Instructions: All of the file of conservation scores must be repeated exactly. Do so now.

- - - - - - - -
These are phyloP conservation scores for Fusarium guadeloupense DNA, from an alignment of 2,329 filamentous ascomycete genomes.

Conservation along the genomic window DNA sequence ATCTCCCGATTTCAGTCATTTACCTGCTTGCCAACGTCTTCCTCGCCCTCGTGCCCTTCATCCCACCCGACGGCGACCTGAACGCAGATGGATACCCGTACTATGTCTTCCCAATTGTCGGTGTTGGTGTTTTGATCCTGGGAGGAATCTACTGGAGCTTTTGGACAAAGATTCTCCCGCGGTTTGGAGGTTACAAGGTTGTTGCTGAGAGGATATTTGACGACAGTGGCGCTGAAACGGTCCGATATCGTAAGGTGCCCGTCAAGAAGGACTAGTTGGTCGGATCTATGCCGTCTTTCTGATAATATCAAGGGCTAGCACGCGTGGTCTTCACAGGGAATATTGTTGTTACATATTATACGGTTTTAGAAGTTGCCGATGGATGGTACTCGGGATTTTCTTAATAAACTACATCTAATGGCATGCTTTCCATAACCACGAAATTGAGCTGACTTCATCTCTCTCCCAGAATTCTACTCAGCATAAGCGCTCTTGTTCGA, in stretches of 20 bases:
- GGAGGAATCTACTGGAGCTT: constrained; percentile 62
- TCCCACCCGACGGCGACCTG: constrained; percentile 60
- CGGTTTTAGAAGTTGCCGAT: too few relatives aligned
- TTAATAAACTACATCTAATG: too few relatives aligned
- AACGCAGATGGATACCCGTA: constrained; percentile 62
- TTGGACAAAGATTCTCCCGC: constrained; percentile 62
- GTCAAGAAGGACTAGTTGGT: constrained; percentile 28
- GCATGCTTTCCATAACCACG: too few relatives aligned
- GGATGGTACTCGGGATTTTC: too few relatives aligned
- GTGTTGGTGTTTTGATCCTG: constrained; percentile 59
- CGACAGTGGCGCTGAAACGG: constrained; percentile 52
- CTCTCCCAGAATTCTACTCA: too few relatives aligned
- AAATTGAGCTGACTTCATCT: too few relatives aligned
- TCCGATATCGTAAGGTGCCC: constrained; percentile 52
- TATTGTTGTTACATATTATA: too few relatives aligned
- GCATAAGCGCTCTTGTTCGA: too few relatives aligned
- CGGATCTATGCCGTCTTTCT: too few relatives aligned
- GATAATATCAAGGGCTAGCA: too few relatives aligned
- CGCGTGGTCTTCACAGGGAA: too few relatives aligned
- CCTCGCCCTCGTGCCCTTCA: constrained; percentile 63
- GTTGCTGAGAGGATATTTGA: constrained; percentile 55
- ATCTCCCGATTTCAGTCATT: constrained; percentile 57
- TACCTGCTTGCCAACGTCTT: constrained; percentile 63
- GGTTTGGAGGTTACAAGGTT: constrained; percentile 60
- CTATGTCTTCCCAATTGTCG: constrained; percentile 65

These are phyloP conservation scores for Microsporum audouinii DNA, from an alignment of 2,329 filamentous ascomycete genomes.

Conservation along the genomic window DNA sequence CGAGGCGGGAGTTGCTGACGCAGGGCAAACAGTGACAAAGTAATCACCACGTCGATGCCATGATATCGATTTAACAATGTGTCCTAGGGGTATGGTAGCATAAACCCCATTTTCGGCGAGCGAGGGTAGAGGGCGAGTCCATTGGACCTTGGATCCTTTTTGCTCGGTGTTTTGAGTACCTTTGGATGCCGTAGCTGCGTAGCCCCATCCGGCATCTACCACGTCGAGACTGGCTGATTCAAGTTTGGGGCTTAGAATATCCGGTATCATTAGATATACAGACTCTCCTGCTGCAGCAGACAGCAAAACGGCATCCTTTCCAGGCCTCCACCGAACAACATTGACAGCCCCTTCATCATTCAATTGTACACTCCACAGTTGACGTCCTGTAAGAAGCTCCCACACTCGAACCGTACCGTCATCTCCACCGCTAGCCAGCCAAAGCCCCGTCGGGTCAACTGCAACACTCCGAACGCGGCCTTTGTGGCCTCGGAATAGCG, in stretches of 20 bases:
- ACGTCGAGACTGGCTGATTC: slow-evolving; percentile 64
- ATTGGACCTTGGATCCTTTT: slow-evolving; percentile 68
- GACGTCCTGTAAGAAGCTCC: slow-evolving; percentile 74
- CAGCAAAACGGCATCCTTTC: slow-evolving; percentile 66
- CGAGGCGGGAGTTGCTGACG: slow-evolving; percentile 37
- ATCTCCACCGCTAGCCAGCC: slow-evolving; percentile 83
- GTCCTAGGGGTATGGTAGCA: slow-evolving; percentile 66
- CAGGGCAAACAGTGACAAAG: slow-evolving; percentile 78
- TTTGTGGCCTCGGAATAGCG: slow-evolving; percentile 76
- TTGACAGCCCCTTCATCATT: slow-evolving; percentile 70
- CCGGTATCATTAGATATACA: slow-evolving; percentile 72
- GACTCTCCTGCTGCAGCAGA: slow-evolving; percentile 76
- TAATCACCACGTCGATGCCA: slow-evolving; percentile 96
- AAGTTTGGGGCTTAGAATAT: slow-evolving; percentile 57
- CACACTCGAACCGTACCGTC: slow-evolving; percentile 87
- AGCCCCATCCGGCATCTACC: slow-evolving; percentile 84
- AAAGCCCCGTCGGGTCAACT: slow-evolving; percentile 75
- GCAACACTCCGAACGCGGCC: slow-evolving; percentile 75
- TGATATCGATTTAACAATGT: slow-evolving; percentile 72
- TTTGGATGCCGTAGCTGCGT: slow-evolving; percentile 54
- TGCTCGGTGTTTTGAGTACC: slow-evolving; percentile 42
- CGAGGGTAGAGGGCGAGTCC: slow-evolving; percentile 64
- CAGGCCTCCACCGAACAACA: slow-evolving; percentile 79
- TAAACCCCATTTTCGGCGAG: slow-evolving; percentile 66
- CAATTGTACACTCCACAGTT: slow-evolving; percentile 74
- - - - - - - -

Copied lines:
These are phyloP conservation scores for Fusarium guadeloupense DNA, from an alignment of 2,329 filamentous ascomycete genomes.

Conservation along the genomic window DNA sequence ATCTCCCGATTTCAGTCATTTACCTGCTTGCCAACGTCTTCCTCGCCCTCGTGCCCTTCATCCCACCCGACGGCGACCTGAACGCAGATGGATACCCGTACTATGTCTTCCCAATTGTCGGTGTTGGTGTTTTGATCCTGGGAGGAATCTACTGGAGCTTTTGGACAAAGATTCTCCCGCGGTTTGGAGGTTACAAGGTTGTTGCTGAGAGGATATTTGACGACAGTGGCGCTGAAACGGTCCGATATCGTAAGGTGCCCGTCAAGAAGGACTAGTTGGTCGGATCTATGCCGTCTTTCTGATAATATCAAGGGCTAGCACGCGTGGTCTTCACAGGGAATATTGTTGTTACATATTATACGGTTTTAGAAGTTGCCGATGGATGGTACTCGGGATTTTCTTAATAAACTACATCTAATGGCATGCTTTCCATAACCACGAAATTGAGCTGACTTCATCTCTCTCCCAGAATTCTACTCAGCATAAGCGCTCTTGTTCGA, in stretches of 20 bases:
- GGAGGAATCTACTGGAGCTT: constrained; percentile 62
- TCCCACCCGACGGCGACCTG: constrained; percentile 60
- CGGTTTTAGAAGTTGCCGAT: too few relatives aligned
- TTAATAAACTACATCTAATG: too few relatives aligned
- AACGCAGATGGATACCCGTA: constrained; percentile 62
- TTGGACAAAGATTCTCCCGC: constrained; percentile 62
- GTCAAGAAGGACTAGTTGGT: constrained; percentile 28
- GCATGCTTTCCATAACCACG: too few relatives aligned
- GGATGGTACTCGGGATTTTC: too few relatives aligned
- GTGTTGGTGTTTTGATCCTG: constrained; percentile 59
- CGACAGTGGCGCTGAAACGG: constrained; percentile 52
- CTCTCCCAGAATTCTACTCA: too few relatives aligned
- AAATTGAGCTGACTTCATCT: too few relatives aligned
- TCCGATATCGTAAGGTGCCC: constrained; percentile 52
- TATTGTTGTTACATATTATA: too few relatives aligned
- GCATAAGCGCTCTTGTTCGA: too few relatives aligned
- CGGATCTATGCCGTCTTTCT: too few relatives aligned
- GATAATATCAAGGGCTAGCA: too few relatives aligned
- CGCGTGGTCTTCACAGGGAA: too few relatives aligned
- CCTCGCCCTCGTGCCCTTCA: constrained; percentile 63
- GTTGCTGAGAGGATATTTGA: constrained; percentile 55
- ATCTCCCGATTTCAGTCATT: constrained; percentile 57
- TACCTGCTTGCCAACGTCTT: constrained; percentile 63
- GGTTTGGAGGTTACAAGGTT: constrained; percentile 60
- CTATGTCTTCCCAATTGTCG: constrained; percentile 65

These are phyloP conservation scores for Microsporum audouinii DNA, from an alignment of 2,329 filamentous ascomycete genomes.

Conservation along the genomic window DNA sequence CGAGGCGGGAGTTGCTGACGCAGGGCAAACAGTGACAAAGTAATCACCACGTCGATGCCATGATATCGATTTAACAATGTGTCCTAGGGGTATGGTAGCATAAACCCCATTTTCGGCGAGCGAGGGTAGAGGGCGAGTCCATTGGACCTTGGATCCTTTTTGCTCGGTGTTTTGAGTACCTTTGGATGCCGTAGCTGCGTAGCCCCATCCGGCATCTACCACGTCGAGACTGGCTGATTCAAGTTTGGGGCTTAGAATATCCGGTATCATTAGATATACAGACTCTCCTGCTGCAGCAGACAGCAAAACGGCATCCTTTCCAGGCCTCCACCGAACAACATTGACAGCCCCTTCATCATTCAATTGTACACTCCACAGTTGACGTCCTGTAAGAAGCTCCCACACTCGAACCGTACCGTCATCTCCACCGCTAGCCAGCCAAAGCCCCGTCGGGTCAACTGCAACACTCCGAACGCGGCCTTTGTGGCCTCGGAATAGCG, in stretches of 20 bases:
- ACGTCGAGACTGGCTGATTC: slow-evolving; percentile 64
- ATTGGACCTTGGATCCTTTT: slow-evolving; percentile 68
- GACGTCCTGTAAGAAGCTCC: slow-evolving; percentile 74
- CAGCAAAACGGCATCCTTTC: slow-evolving; percentile 66
- CGAGGCGGGAGTTGCTGACG: slow-evolving; percentile 37
- ATCTCCACCGCTAGCCAGCC: slow-evolving; percentile 83
- GTCCTAGGGGTATGGTAGCA: slow-evolving; percentile 66
- CAGGGCAAACAGTGACAAAG: slow-evolving; percentile 78
- TTTGTGGCCTCGGAATAGCG: slow-evolving; percentile 76
- TTGACAGCCCCTTCATCATT: slow-evolving; percentile 70
- CCGGTATCATTAGATATACA: slow-evolving; percentile 72
- GACTCTCCTGCTGCAGCAGA: slow-evolving; percentile 76
- TAATCACCACGTCGATGCCA: slow-evolving; percentile 96
- AAGTTTGGGGCTTAGAATAT: slow-evolving; percentile 57
- CACACTCGAACCGTACCGTC: slow-evolving; percentile 87
- AGCCCCATCCGGCATCTACC: slow-evolving; percentile 84
- AAAGCCCCGTCGGGTCAACT: slow-evolving; percentile 75
- GCAACACTCCGAACGCGGCC: slow-evolving; percentile 75
- TGATATCGATTTAACAATGT: slow-evolving; percentile 72
- TTTGGATGCCGTAGCTGCGT: slow-evolving; percentile 54
- TGCTCGGTGTTTTGAGTACC: slow-evolving; percentile 42
- CGAGGGTAGAGGGCGAGTCC: slow-evolving; percentile 64
- CAGGCCTCCACCGAACAACA: slow-evolving; percentile 79
- TAAACCCCATTTTCGGCGAG: slow-evolving; percentile 66
- CAATTGTACACTCCACAGTT: slow-evolving; percentile 74